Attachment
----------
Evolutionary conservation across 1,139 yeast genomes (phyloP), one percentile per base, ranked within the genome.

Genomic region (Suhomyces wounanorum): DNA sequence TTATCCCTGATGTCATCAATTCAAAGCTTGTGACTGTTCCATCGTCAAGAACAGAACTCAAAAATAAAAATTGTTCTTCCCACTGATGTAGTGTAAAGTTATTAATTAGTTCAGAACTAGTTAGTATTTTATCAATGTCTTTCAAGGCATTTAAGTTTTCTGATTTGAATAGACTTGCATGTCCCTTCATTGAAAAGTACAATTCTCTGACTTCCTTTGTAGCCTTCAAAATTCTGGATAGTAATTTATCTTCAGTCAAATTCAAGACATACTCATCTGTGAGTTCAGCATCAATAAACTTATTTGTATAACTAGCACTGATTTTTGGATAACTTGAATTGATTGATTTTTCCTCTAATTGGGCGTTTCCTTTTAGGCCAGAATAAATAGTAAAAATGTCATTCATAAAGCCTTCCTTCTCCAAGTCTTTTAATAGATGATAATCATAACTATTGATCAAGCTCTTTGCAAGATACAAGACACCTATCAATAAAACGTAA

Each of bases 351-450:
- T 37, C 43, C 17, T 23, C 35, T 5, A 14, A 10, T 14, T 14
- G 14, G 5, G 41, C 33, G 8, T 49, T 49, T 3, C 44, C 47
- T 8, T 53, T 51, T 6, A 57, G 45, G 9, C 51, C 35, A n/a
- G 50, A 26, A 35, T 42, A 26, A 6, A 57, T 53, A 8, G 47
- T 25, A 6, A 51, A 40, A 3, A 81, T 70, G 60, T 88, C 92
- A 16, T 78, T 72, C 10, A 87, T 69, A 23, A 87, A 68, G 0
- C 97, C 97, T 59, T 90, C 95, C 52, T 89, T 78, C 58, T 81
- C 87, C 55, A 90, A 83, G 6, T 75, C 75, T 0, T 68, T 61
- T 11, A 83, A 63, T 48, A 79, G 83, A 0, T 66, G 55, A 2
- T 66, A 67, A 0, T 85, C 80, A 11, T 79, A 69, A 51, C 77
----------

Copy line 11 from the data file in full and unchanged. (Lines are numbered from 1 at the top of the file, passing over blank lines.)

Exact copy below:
- C 87, C 55, A 90, A 83, G 6, T 75, C 75, T 0, T 68, T 61